These ten items are great for filmmaking and we all have them at home

Mar 2, 2020

Dunja Djudjic

Dunja Djudjic is a multi-talented artist based in Novi Sad, Serbia. With 15 years of experience as a photographer, she specializes in capturing the beauty of nature, travel, and fine art. In addition to her photography, Dunja also expresses her creativity through writing, embroidery, and jewelry making.

These ten items are great for filmmaking and we all have them at home

Mar 2, 2020

Dunja Djudjic

Dunja Djudjic is a multi-talented artist based in Novi Sad, Serbia. With 15 years of experience as a photographer, she specializes in capturing the beauty of nature, travel, and fine art. In addition to her photography, Dunja also expresses her creativity through writing, embroidery, and jewelry making.

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There are so many things in our household that we could use for DIY projects. Some of them we use every single day for their primary purpose, but they can easily become our best friends when taking photos or shooting videos. If you’re on a budget or just need some quick and simple DIY solutions, check out this video from Chadwin Smith. He shares ten household items that you can use for your filmmaking and photo projects, and we all have them at home.

  1. A white sock – diffusing and dimming the light on practical lights has never been easier –just put a white sock over the bulb. Use it only on LED light bulbs thought because the regular ones get really hot!
  2. A curtain rod – use a shower curtain (or a regular curtain) rod to attach the light to it. You can grab a clamp and put your light onto the rod. In Chadwin’s case, it’s positioned so that it provides hair light, but of course, you can experiment. You can also attach your backdrop onto the curtain rod, that’s what I do sometimes when shooting at home.
  3. A towel – this is a well-known filmmaking trick: put your towel onto a table, place the camera on top, and there you have it, an improvised slider. Instead of the towel, you can also use a piece of cardboard.
  4. A pasta strainer – you can use it as a cookie to create light patterns on your subject or background. Just hold or clamp the strainer onto your light, and that’s it.
  5. A TV or a computer monitor – you can use your computer monitor or TV to add some colorful light to your shots. You can even use it as a backdrop. Either way, it provides you with many different options, so don’t be afraid to try it out and experiment with it.
  6. A broom pole – see that old broom in the corner? You can easily turn a broom pole into a boom pole! Alternatively, you can also use a PVC pipe, but either way, this is a neat filmmaking trick.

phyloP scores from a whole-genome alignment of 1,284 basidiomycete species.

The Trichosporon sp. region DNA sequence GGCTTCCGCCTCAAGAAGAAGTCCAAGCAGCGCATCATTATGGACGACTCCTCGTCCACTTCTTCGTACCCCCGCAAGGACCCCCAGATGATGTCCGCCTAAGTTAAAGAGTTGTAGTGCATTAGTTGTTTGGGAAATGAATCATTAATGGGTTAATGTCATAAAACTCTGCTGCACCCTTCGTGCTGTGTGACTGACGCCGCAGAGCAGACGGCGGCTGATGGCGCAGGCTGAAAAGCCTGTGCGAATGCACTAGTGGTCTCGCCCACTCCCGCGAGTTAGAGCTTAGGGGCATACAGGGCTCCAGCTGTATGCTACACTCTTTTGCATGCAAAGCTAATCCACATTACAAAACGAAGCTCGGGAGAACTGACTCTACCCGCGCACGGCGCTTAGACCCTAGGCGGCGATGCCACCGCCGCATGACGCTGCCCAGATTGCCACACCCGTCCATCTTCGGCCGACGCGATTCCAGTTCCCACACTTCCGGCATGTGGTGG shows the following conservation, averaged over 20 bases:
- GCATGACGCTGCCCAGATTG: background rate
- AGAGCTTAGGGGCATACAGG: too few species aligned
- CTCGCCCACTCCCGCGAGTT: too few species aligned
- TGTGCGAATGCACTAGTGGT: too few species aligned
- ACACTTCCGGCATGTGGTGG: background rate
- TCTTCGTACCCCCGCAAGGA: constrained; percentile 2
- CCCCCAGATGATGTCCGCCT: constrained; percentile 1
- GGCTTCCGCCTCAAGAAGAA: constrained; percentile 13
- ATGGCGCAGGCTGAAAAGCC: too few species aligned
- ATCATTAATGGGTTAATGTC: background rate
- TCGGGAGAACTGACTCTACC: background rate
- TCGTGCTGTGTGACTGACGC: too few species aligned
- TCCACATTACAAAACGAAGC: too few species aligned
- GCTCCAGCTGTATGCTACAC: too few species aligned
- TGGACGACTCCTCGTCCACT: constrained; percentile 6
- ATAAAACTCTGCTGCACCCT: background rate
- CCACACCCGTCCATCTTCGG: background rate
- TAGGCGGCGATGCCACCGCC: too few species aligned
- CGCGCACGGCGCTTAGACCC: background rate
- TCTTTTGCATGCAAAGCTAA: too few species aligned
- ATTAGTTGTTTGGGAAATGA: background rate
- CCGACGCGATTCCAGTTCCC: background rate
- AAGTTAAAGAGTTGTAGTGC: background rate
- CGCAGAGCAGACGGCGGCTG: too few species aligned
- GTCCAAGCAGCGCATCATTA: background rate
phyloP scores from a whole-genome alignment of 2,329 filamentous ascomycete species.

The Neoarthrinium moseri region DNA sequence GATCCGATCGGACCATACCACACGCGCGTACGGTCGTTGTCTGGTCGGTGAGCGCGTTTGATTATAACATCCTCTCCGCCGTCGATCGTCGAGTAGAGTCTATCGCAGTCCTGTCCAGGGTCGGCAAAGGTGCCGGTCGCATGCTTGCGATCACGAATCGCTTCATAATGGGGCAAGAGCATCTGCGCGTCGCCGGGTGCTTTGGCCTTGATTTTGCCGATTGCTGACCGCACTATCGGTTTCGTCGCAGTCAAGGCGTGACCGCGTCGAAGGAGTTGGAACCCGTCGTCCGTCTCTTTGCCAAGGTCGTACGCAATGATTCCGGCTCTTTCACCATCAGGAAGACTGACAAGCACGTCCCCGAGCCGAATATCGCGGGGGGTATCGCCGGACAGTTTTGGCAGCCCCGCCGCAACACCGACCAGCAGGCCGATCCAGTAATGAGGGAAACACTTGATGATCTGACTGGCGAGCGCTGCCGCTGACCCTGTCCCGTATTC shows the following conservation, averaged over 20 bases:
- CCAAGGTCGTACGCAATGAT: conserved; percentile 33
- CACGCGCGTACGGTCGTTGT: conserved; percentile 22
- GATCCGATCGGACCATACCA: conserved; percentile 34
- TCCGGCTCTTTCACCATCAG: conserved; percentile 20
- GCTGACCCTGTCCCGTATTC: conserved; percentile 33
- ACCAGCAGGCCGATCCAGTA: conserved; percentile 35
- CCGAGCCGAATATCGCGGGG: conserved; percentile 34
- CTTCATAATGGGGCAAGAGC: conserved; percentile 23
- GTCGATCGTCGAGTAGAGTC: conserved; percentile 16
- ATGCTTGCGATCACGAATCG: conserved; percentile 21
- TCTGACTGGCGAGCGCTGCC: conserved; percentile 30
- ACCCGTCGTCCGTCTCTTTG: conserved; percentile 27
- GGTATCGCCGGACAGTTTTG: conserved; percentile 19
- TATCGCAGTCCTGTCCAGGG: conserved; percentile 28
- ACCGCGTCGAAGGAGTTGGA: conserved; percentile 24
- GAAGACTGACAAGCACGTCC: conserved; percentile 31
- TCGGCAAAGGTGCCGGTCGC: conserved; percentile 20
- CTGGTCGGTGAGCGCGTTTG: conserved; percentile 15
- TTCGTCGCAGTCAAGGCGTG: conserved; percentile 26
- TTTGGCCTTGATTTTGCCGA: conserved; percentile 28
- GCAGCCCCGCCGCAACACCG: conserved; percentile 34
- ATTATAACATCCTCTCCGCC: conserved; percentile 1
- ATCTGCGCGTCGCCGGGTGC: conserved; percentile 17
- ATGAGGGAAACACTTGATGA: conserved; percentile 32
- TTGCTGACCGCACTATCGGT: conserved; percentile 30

7. A shower curtain – this is a lighting trick we’ve mentioned a few times, and it’s honestly one of my favorites. Get the shower curtain, attach it onto a light stand (or that curtain rod I mentioned above), and you’ve got yourself a DIY diffusion panel. I did something similar when shooting with Waleed Shah for his Rock Your Ugly project, only I used a regular white curtain.
  8. A white towel or sheet – once you set up that DIY diffusion panel made from a shower curtain, you may want to add some fill light to the opposite side of your subject. A white sheet or towel will do the trick.
  9. Black trash bags + duct tape – if you need to completely cut the daylight coming in from the outside, use black trash bags and some duct tape to cover your windows. You can also go with aluminum foil or cardboard.
  10. Blankets – if you’re in a room that has a lot of echo, spreading some blankets across the ground or even hanging them on the walls will help to reduce it.

There are so many ways to repurpose everyday items and turn them into DIY photo or filmmaking gear. For example, I sometimes use parchment paper to diffuse the light, and I’ve used a few tricks above. What are your favorite ways to use household stuff for photography or video? Let us know in the comments.

[10 Household Items You Can Use For Filmmaking via ISO 1200]

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Dunja Djudjic

Dunja Djudjic

Dunja Djudjic is a multi-talented artist based in Novi Sad, Serbia. With 15 years of experience as a photographer, she specializes in capturing the beauty of nature, travel, and fine art. In addition to her photography, Dunja also expresses her creativity through writing, embroidery, and jewelry making.

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3 responses to “These ten items are great for filmmaking and we all have them at home”

  1. Daniel Bksz Avatar
    Daniel Bksz

    It’s a great video. But I just cannot get to this…, why a couple of blankets on the ground would stop echo, if the walls are still empty? I’m just trying to figure it out.

    1. Mark Gray Avatar
      Mark Gray

      Daniel Bksz soft furnishings help to absorb sound by not creating hard walls to reflect

    2. Daniel Bksz Avatar
      Daniel Bksz

      Mark Gray very interesting. There’s something new every day to learn :) I though the only thing that helps if you put more furniture and bigger things against the walls. But now I will have to try this. Thanks Mark.